Appollo Telehealth services, Narayana Health Telemedicine Centres, Aravind Eye Care and telemedicine centres of Medanta are the private players.  All India Institute of Medical Sciences and Sanjay Gandhi Post Graduate Institute of Medical Sciences have made treaty with district and sub-district hospitals in different states to be the government players. World Health Partners is the largest NGO having 1100 telemedicine centres in India. The telemedicine centres run by NGO form a market share of 56% of total telemedicine market. The telemedicine market consists of Tele-ophthalmology, Tele-ICU, Tele-dermatology, Tele-pathology, Tele-surgery and Tele-psychiatry. Tele-radiology, tele-consultancy and tele-ICU are the three major largest category in telemedicine market in India.[1]

 

 

Telehealth and telenursing: An Indian context:

Information and communication technologies (ICTs) has made a tremendous influence in both developing and developed nations around the globe with regard to providing effective health care services at minimal cost, increased accessibility to the rural and under privileged people.[2] With the increasing population, the need for efficient doctors and nurses in hospitals also increases. Telemedicine and telehealth are considered to be the best boon to the human population as it reduces the time of treatment and increases the number of patients to be attended. Telehealth nursing is an extension of telemedicine. Telehealth nurses require the skills and expertise alike the nurses practicing in specialized field. The telehealth nurses should possess knowledge about the technology and its application in assessing the patient’s physical and mental status. Telehealth includes distant doctor-patient consultations, blood pressure, deduction of fluctuations in patient’s condition, therapies, health education services, e-prescribed medications and treatments.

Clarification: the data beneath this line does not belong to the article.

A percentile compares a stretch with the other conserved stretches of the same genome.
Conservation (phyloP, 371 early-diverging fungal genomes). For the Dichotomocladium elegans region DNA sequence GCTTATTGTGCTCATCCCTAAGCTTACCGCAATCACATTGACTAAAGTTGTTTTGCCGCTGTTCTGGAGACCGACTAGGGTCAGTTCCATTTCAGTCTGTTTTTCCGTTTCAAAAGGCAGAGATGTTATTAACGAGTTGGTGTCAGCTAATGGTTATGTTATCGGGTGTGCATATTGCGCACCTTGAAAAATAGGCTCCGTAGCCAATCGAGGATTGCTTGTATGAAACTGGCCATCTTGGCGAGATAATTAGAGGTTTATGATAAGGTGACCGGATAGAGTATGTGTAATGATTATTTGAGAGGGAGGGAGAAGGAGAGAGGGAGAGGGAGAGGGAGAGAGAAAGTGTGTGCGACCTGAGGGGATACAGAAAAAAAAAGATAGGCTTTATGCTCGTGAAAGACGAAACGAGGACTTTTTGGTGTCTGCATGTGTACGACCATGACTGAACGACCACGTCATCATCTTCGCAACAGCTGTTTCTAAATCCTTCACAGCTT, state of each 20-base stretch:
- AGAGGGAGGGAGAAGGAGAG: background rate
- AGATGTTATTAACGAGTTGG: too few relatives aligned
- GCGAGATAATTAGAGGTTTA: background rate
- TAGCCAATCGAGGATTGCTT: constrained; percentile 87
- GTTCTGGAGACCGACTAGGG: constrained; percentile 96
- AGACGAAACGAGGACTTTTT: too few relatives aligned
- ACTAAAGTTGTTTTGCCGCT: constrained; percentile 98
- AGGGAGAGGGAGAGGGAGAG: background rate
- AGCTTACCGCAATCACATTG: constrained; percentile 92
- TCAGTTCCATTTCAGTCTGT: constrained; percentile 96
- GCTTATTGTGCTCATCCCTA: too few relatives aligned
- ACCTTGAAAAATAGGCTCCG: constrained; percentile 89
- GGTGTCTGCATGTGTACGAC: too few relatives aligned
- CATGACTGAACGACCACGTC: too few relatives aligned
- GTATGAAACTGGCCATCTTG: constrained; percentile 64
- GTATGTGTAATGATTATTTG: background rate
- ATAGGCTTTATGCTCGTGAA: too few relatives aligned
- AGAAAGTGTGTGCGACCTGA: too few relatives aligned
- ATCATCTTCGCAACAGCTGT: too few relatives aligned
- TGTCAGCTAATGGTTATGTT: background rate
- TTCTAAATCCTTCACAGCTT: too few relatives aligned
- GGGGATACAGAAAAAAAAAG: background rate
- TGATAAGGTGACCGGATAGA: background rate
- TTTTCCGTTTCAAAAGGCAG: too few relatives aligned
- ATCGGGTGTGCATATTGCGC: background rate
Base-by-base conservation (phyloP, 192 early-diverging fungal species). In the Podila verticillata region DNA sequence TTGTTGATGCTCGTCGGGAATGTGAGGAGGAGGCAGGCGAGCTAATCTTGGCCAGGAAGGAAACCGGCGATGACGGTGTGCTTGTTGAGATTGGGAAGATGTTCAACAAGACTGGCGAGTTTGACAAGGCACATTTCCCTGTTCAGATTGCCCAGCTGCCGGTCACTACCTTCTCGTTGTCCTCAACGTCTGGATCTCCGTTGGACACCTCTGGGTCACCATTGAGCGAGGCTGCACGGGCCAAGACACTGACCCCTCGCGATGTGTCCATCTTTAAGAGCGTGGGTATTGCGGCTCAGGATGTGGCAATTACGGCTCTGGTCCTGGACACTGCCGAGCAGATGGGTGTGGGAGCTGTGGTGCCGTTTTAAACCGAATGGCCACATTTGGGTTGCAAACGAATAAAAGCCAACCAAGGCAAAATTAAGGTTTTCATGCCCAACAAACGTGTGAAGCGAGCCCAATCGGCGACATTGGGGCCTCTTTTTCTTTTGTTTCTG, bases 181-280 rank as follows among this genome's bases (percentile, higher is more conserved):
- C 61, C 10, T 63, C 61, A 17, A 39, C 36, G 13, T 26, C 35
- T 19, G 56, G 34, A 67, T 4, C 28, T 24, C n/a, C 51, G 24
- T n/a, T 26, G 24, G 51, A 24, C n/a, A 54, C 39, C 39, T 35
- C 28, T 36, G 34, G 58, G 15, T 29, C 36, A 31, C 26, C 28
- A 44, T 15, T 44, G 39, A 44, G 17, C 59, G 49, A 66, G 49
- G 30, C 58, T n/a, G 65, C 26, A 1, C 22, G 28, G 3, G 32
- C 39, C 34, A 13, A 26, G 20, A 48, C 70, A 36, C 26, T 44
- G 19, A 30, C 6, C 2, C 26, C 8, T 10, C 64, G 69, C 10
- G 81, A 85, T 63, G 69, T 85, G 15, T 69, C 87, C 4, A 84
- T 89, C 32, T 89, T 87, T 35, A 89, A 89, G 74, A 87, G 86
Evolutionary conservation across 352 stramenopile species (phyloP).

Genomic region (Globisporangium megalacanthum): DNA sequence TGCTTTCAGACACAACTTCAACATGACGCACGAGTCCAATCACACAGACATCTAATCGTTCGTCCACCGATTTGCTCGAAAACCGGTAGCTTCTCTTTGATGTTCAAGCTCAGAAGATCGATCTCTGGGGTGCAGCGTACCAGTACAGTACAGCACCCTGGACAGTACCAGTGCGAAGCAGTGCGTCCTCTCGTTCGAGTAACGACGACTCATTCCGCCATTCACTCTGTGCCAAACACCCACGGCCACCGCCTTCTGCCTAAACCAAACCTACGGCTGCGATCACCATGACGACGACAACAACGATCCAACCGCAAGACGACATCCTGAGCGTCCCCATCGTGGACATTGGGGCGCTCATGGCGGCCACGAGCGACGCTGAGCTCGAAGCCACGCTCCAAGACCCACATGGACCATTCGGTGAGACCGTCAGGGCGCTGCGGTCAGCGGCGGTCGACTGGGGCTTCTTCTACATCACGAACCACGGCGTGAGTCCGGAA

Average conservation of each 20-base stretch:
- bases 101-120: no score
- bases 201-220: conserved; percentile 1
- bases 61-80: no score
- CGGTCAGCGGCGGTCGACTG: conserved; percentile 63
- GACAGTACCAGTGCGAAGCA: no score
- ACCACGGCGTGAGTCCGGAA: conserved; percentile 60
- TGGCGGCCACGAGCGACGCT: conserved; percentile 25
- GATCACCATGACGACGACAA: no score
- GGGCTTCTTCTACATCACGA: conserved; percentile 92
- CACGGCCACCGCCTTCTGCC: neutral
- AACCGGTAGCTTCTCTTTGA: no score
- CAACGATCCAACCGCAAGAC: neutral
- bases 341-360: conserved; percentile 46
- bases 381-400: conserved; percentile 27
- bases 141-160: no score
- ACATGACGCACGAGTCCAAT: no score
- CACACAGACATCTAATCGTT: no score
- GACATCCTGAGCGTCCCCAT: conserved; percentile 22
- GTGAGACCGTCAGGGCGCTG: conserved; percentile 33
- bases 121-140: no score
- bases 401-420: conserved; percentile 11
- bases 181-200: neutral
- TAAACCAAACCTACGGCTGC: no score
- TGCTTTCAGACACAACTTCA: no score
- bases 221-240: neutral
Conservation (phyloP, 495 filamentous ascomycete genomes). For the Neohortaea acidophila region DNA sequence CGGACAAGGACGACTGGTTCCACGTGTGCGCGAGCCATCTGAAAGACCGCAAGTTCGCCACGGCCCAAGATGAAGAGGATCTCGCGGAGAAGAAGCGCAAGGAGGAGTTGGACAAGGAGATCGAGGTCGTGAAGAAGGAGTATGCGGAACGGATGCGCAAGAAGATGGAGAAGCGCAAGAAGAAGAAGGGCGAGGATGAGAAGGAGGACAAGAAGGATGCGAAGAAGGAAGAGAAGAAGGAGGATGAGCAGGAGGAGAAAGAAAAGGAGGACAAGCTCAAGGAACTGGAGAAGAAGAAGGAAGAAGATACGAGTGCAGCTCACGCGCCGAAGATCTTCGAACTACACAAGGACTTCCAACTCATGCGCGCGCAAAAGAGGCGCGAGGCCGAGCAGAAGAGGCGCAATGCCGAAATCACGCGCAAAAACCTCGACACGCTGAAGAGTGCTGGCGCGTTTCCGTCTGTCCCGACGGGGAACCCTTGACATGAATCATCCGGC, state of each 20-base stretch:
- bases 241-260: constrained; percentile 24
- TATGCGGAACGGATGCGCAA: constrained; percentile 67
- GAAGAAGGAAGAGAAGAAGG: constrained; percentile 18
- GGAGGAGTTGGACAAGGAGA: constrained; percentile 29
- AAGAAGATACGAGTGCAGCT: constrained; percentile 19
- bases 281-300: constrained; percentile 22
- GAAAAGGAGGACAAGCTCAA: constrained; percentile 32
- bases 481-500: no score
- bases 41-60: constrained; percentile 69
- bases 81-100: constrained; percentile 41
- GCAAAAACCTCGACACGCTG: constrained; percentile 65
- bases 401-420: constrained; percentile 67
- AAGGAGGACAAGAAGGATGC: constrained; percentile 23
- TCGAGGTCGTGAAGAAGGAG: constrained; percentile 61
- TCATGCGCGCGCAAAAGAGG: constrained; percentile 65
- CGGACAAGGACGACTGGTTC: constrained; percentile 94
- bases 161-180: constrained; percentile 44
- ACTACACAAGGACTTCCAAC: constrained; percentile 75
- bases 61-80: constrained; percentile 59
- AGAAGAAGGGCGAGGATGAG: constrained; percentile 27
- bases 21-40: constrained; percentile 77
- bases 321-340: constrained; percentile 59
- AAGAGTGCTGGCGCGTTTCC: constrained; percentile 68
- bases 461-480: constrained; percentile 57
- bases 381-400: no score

Telecare is different from telehealth and telenursing. Telecare monitors the important signs and transmits the data through a telephone line or a broadband to a telehealth monitoring centre or to a health care professional where the data transmitted will be monitored and compared with the parameters constructed by a physician. Thus, telecare uses a mobile phone which is connected to monitoring centre and assists the user to raise an alarm in case of emergencies. Telecare is normally extended to physically less able people to help them to remain in their own homes and receive a care and support from distance. This is made possible by providing sensors in the packages which moderate impairment towards problematic situations rapidly. Thus, telecare provides secured substantiation and lifestyle examination by having a defensive role in indentifying a weakening spot at the early stage. Telecare is not only a warning system but also a preventive system whereby the people are kept under consistent communication. The telecare services like pendent alarm, mobile carephone system, pill dispenser, telephone prompt service, and movement monitoring and fall detector are used in common with multi-lingual service to cover a wide range of people.